Lear considers the wrongs that he suffers at the hands of Regan and Goneril the result of his own sexual misdeeds or folly in giving up the kingdom, but for all his self-pity, he never views himself as an innocent victim. After his rebirth as a self-styled wise man once the storm is over, he feels that he has paid for whatever he might have done, deciding “they cannot touch me for coining; I am the king himself” (IV.vi.83-4) .
This renunciation of fate’s vagaries includes Lear’s identification with those who are beyond fate. He and Cordelia will “take upon[’em] the mystery of things/As if [they] were gods’ spies” (V.iii.16-17), implying that they literally have some special sight. Lear’s assertion that “upon such sacrifices, my Cordelia, / The gods themselves throw incense” (V.iii.20-1) adds the sense of smell, thus culminating the use of sight to describe worldly, mistaken vision and smell for intuition and truth. Though King Lear is a pagan play, the context of the first quotation makes a reader and an auditor especially take “mystery” in a Christian sense. This, taken with Lear’s request for forgiveness, the idea of “sacrifices” that anticipates Cordelia’s sacrifice, and the Biblical reference to Samson a few lines later, almost connotes that Lear has stumbled onto a possible answer to the question of evil. The concept of such isolated and strong Christian imagery in a play with Roman gods may sound strange, but from a wider viewpoint it makes perfect sense. King Lear is a play about evil, among other things, and why the world is unjust. Placing such a play in a pre-Christian England avoids getting the author in theological or political trouble (besides, imagine writing such a play after the 1606 Act of Abuses, forbidding blasphemy on stage), yet would normally prevent him from showing a Christian perspective on evil. Without this speech by Lear and the death of Cordelia, it is all too easy to take King Lear as referring only to a world without the guiding hand of the true God. These few lines and the shocking, incomprehensible ending suggest that the problems of King Lear are not solved by Christian charity.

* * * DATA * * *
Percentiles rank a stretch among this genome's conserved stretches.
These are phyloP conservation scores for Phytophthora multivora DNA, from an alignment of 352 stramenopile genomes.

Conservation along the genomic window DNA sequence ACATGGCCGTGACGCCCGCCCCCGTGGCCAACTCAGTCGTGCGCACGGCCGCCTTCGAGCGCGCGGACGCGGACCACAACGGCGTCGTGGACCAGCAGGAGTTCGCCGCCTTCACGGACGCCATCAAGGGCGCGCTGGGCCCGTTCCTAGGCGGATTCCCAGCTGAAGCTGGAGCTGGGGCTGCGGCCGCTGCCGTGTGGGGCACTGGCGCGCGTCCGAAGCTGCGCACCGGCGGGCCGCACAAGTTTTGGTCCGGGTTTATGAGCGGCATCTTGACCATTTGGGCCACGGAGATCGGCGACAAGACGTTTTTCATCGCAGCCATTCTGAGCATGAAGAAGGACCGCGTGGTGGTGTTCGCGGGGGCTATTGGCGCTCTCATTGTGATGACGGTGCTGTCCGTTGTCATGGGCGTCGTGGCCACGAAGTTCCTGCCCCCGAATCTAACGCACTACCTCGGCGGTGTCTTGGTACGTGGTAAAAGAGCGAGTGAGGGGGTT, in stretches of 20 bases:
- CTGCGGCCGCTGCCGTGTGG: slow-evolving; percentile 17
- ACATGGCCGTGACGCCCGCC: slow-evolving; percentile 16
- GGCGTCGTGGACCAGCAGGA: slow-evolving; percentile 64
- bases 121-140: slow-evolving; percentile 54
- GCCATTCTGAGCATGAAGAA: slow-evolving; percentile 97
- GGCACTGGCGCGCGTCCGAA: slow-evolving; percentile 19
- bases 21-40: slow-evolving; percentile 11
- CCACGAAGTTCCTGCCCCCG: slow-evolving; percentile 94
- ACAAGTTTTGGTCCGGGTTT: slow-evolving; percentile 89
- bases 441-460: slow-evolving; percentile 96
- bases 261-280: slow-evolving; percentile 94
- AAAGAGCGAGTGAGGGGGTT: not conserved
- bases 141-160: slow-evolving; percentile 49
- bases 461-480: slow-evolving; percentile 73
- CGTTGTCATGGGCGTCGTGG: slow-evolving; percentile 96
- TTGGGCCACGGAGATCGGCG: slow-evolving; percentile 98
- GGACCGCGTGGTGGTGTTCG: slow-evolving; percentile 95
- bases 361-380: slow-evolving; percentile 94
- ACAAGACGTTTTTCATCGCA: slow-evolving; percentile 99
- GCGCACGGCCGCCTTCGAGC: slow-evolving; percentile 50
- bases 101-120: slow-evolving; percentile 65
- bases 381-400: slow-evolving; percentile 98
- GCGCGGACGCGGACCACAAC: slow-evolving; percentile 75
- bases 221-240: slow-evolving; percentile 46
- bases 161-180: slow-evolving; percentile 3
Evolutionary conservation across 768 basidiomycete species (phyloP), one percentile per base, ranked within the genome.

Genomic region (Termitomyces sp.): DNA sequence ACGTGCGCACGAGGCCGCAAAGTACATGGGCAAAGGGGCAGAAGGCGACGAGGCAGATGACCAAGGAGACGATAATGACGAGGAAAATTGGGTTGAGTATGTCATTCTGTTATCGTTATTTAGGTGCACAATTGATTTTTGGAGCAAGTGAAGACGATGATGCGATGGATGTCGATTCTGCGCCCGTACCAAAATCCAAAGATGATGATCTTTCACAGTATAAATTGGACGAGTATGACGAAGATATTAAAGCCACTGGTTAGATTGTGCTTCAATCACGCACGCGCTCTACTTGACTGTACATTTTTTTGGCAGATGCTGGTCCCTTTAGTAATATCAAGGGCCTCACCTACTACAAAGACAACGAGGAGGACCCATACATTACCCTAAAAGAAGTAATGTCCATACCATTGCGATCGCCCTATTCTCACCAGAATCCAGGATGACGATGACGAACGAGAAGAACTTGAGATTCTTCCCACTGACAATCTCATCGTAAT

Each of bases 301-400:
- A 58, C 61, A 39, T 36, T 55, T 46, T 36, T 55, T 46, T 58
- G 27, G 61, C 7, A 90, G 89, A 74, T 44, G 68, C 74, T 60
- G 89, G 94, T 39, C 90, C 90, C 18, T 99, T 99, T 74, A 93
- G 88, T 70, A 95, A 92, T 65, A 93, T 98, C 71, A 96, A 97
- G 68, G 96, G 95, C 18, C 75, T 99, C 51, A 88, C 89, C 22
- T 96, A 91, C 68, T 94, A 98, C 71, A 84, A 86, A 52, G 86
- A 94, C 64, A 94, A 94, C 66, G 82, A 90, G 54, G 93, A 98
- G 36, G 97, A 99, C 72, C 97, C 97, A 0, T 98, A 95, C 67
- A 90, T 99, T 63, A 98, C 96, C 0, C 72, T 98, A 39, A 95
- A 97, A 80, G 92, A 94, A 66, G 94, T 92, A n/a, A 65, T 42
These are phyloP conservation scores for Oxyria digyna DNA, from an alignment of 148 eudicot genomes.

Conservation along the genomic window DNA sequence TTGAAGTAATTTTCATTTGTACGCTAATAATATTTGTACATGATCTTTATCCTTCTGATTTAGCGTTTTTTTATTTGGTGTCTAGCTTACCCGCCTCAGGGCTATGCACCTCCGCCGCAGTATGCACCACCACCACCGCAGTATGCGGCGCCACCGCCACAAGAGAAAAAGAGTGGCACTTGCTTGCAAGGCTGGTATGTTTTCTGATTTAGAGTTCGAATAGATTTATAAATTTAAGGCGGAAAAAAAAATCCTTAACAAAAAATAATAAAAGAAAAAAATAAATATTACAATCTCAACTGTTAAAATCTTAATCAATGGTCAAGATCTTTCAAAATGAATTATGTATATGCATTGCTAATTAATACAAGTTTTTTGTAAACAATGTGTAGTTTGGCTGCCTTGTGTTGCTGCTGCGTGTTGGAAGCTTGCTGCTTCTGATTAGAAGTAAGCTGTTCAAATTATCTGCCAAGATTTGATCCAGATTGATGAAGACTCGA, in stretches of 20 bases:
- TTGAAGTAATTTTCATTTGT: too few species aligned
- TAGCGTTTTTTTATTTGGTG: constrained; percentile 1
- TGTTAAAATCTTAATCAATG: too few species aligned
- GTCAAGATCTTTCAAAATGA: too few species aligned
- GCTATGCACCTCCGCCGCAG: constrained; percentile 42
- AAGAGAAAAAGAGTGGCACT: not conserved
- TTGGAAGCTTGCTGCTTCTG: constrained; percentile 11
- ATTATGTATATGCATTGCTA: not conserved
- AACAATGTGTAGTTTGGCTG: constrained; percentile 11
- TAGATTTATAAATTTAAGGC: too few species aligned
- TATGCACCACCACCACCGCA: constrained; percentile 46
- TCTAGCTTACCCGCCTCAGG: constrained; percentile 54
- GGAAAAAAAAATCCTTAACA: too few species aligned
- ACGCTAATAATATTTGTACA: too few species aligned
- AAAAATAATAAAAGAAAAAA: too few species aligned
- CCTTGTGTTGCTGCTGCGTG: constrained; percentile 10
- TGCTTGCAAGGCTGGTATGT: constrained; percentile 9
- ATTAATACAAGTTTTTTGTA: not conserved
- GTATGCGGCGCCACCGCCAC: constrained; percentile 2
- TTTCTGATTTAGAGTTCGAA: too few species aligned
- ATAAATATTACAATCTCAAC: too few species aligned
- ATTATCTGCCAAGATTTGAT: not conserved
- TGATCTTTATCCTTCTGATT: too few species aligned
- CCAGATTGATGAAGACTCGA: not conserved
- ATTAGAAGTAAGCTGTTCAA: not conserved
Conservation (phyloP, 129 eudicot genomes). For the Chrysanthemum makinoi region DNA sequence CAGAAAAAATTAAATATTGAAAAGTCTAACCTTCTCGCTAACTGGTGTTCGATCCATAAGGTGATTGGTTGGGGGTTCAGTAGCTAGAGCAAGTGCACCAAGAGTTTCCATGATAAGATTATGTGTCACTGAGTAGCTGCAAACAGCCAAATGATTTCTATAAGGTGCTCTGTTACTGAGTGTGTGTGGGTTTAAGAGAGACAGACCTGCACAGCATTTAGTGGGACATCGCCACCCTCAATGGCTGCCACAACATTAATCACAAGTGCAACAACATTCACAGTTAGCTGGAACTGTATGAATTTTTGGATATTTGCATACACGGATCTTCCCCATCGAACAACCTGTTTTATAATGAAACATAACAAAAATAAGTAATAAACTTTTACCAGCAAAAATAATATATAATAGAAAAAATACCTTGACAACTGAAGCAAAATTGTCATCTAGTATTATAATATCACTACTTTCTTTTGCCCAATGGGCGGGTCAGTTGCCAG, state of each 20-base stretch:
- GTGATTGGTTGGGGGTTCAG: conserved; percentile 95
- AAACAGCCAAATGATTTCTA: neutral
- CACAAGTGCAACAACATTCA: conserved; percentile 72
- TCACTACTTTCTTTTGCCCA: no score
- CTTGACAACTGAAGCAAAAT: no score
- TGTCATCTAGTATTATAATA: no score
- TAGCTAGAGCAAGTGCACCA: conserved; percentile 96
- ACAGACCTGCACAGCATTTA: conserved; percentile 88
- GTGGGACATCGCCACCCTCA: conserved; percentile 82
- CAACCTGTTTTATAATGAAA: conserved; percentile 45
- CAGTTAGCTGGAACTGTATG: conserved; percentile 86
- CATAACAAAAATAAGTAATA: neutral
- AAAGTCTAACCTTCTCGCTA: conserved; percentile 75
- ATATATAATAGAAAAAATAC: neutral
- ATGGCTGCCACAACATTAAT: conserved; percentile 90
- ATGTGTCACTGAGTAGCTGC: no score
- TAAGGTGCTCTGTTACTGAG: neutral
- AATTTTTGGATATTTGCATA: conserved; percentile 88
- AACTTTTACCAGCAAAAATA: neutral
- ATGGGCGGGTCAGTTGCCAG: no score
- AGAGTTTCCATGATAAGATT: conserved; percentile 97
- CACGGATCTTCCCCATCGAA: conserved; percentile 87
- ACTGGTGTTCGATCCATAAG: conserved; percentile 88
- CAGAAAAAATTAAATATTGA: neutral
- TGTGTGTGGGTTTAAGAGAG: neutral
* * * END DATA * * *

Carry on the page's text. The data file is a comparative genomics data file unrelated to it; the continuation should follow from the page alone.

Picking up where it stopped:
Still, to Lear at this point, there are no more problems. He refuses to let Cordelia weep, telling her “wipe thine eyes” (V.iii.23), that there is nothing to fear, echoing his sentiment of IV.vii.72. He also insists that “he that parts us shall bring a brand from heaven / And fire us hence like foxes” (V.iii.22-3), implying that they will be inseparable like the foxes whose tails Samson tied together and attached firebrands to in order to burn down the Philistines’ crops; he also unconsciously anticipates their shared destruction. The allusion eases the transition to the assertion that “the good years shall devour them, flesh and fell, / Ere they shall make us weep! / We’ll see ’em starved first” (V.iii.23-6). There may be a pun on “fell” in the sense of “evil”, emphasizing Lear’s view that “good years” will prevail.